The trial court held a hearing on December 6 and 11 on H.A.'s ability to continue testifying in front of her father. The trial court heard testimony from H.A., her social worker, and her therapist. On December 6, during the trial court's questioning, H.A. would not respond. The trial court stated, “she has shut down.” On December 11, H.A. again resumed the stand and testified that she was feeling okay, but that she did not “feel like [she] can be able to testify in front of [her] father.”
On December 11, the trial court decided to allow H.A. to complete her testimony outside the presence of her father via closed-circuit television. Although the trial court had viewed this option as a “last resort,” the trial court noted that “we have a fairly full record about a degree of stress and psychological trauma that this witness has experienced in the course of her testimony.”
The trial court found that, based on the full record of the events that had transpired and the testimony from H.A., her social worker, and her therapist, H.A. “need[s] a special protection, that is, the ability to go forward in the courtroom without her father being present.” The trial court also relied on both H.A.'s statements and her therapist's concerns that H.A.'s trauma stemmed from having to testify in front of her father. Finally, the trial court found that H.A.'s trauma was “certainly more than de minimis in terms of the amount of stress and trauma that it is causing her to testify in the presence of her father.”
After deliberating, the jury found Ahmed guilty on all three counts.
A. Jury Selection
The trial judge has broad discretion when deciding whether to strike a juror for cause. See Johnson v. United States, 804 A.2d 297, 304 (D.C.2002). We will not reverse the trial court's exercise of discretion unless the juror's partiality is manifest. See id.
Ahmed argues that the trial court committed reversible error when it refused to strike two allegedly biased jurors for cause. Even assuming that the trial court erred, however, Ahmed's argument is without merit because he used his peremptory challenges to remove the jurors. See id. at 304-05 (finding no error where appellant used his peremptory strikes to strike two prospective jurors he alleged should have been removed for cause); see also United States v. Martinez-Salazar, 528 U.S. 304, 307, 120 S.Ct. 774, 145 L.Ed.2d 792 (2000) (holding that defendant's rights were not violated when he used peremptory strike against juror that trial court should have stricken for cause, and was thereafter convicted by jury on which no biased juror sat). Because Ahmed used his peremptory strikes to remove the jurors and failed to object to the ultimate composition of the jury, we are satisfied that there is no reversible error based on this claim.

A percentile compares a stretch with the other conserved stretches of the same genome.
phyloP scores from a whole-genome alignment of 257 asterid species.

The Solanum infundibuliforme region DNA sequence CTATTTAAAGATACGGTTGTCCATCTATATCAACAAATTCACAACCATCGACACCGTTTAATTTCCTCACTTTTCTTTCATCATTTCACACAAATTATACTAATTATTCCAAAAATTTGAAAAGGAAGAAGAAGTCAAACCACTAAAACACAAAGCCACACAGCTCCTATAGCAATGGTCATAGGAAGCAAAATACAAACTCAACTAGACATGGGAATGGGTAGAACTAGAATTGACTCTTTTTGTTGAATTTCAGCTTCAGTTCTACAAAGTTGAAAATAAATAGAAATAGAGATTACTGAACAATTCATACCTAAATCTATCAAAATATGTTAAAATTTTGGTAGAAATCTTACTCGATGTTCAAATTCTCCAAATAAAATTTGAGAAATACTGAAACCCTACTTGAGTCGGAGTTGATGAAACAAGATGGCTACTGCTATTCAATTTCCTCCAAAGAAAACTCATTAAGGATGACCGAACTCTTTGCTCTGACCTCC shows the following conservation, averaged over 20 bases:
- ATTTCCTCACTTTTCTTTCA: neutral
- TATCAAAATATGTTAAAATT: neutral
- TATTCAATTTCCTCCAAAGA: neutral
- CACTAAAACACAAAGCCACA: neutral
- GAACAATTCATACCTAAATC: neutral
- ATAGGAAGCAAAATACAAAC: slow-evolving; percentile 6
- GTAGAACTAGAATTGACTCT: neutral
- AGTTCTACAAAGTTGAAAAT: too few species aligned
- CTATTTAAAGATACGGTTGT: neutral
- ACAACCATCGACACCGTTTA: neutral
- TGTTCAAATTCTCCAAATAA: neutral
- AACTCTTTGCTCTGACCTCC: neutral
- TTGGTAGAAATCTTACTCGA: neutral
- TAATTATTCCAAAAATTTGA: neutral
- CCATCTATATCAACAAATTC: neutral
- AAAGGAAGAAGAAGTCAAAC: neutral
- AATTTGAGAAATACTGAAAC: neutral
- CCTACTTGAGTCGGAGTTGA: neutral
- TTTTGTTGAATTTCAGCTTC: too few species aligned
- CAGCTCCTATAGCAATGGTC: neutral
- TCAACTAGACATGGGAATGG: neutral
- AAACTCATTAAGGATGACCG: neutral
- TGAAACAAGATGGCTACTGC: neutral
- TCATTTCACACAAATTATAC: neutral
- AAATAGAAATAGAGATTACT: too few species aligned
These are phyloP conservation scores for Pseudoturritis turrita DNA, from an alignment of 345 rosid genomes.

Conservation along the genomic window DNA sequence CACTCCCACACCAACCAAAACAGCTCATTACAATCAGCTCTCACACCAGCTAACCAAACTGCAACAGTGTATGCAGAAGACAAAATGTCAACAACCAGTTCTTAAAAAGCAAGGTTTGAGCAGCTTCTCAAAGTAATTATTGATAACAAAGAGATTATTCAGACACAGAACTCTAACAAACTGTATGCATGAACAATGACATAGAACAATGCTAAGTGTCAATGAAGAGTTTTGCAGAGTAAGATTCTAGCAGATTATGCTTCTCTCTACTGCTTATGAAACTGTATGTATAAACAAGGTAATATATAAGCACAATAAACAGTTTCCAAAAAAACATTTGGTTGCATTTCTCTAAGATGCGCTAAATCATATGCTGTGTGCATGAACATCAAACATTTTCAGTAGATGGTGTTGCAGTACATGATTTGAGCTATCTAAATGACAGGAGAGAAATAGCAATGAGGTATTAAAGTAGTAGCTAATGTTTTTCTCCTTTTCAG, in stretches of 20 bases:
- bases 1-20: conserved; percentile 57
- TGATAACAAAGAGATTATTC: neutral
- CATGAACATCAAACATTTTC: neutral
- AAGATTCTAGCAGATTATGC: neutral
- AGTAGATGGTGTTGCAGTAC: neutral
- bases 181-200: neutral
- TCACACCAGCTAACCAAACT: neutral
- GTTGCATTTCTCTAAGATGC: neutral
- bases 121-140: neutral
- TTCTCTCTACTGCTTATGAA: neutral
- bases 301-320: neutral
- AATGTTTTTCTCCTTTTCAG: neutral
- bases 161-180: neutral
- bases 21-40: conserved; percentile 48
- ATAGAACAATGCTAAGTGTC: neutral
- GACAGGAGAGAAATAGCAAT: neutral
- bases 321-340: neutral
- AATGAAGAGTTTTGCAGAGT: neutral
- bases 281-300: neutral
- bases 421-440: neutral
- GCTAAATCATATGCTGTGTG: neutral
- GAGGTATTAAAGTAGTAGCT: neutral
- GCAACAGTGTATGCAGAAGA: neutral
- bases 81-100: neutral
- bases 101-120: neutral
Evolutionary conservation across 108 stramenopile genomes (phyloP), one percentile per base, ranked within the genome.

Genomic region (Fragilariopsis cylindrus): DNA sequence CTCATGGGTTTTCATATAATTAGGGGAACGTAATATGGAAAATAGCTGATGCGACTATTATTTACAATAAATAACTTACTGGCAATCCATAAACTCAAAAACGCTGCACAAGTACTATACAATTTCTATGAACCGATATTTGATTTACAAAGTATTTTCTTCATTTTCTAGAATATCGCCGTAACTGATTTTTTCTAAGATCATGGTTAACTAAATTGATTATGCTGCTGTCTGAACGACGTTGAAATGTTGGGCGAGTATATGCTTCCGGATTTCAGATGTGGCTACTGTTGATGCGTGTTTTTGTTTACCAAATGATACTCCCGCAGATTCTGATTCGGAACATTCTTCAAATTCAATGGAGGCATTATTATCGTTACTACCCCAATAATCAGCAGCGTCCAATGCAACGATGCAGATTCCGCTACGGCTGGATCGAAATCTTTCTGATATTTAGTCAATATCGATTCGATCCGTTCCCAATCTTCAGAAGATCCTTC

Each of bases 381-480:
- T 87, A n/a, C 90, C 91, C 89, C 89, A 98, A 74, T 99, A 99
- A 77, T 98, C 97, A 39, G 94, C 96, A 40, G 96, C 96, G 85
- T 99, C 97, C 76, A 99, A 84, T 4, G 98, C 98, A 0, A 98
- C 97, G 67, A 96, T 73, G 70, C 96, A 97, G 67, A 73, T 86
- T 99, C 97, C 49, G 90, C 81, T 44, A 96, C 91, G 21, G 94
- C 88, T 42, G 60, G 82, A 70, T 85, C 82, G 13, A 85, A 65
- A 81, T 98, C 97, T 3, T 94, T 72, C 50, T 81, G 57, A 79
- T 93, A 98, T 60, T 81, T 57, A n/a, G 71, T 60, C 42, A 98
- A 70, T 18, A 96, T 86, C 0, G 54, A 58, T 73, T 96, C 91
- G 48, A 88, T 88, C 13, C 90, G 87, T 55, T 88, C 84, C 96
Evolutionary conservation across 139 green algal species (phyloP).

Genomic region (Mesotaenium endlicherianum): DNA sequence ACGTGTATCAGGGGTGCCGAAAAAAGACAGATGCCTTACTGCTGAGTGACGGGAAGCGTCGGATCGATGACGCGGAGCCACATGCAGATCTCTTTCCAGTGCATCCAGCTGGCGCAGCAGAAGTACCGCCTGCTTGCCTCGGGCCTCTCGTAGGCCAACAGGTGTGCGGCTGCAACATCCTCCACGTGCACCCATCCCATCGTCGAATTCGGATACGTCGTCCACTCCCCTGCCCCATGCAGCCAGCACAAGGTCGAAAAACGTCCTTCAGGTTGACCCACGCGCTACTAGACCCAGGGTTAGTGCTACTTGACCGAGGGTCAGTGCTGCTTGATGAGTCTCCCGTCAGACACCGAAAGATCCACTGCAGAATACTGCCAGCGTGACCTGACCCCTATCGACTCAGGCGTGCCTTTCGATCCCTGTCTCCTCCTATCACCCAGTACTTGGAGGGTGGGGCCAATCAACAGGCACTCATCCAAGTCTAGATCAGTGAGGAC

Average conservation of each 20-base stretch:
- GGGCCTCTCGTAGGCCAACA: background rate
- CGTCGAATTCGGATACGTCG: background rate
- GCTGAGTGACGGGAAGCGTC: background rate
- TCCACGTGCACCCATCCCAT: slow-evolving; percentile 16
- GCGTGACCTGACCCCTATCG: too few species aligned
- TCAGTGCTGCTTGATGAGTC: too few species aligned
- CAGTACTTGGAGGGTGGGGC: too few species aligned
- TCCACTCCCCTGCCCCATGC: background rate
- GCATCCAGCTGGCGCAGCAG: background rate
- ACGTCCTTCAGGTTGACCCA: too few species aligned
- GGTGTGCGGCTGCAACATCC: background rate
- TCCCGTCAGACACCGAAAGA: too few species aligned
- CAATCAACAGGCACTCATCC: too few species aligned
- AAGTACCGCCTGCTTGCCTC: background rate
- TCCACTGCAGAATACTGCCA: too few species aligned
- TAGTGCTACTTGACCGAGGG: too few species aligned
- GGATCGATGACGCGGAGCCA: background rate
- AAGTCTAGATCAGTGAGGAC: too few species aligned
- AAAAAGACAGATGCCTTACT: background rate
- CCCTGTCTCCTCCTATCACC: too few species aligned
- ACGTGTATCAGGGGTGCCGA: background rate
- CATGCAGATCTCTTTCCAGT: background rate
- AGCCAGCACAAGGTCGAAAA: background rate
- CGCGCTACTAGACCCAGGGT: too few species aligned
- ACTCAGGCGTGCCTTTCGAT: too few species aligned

B. Expert Witness
“We review the admission or exclusion of expert testimony for abuse of discretion. The trial judge's decision will be affirmed unless it is manifestly erroneous.” Haidak v. Corso, 841 A.2d 316, 322 (D.C.2004) (internal citations omitted). In this jurisdiction, we use a three-part test to determine whether expert testimony is admissible: 1) “the subject matter ‘must be so distinctively related to some science, profession, business or occupation as to be beyond the ken of the average layman,’ 2) ‘the witness must have sufficient skill, knowledge, or experience in that field or calling as to make it appear that his opinion or inference will probably aid the trier in his search for truth,’ and 3) expert testimony is inadmissible if ‘the state of the pertinent art or scientific knowledge does not permit a reasonable opinion to be asserted even by an expert.” ’ Dyas, 376 A.2d at 832 (quoting MCCORMICK ON EVIDENCE § 13 at 29-31) (E. Cleary, 2d ed 1972) (emphasis in original).
In this case, Ahmed argues that the trial court erred in excluding Dr. Everson's testimony on the basis that it did not meet the three requirements set forth in Dyas. With respect to the first prong, the trial court found that Dr. Everson's proffered testimony was not beyond the ken of the average juror because, if allowed, it would invade the province of the jury to decide questions of credibility. The trial court relied on our prior case law where we upheld exclusion of expert testimony about human memory and perception because it was not beyond the ken of the jury. See Taylor v. United States, 451 A.2d 859, 866-67 (D.C.1982) (finding expert testimony about “nature of human memory and perception and mental processes involved in an eyewitness identification” to be “within the common experience and understanding of every juror.”); Brooks v. United States, 448 A.2d 253, 258 (D.C.1982) (upholding trial court's exclusion of expert testimony on human memory and perception involving in eyewitness identifications because “cross-examination would adequately explore any problems or discrepancies in the victims' identifications, and that the expert testimony would serve no useful purpose.”). Further, the trial court was satisfied that the extensive cross-examination of H.A. by Ahmed's counsel sufficiently highlighted the inconsistencies in H.A.'s testimony so that the jury could properly consider them in its evaluation of H.A.'s credibility. Because we have upheld prior judicial decisions excluding similar evidence on the basis that it improperly invaded the province of the jury, we are satisfied that the trial court's decision to exclude Dr. Everson's testimony here was not manifestly erroneous. In light of our conclusion that Dr. Everson's testimony failed to satisfy the first Dyas factor, we need not consider whether the court erred with respect to the remaining factors.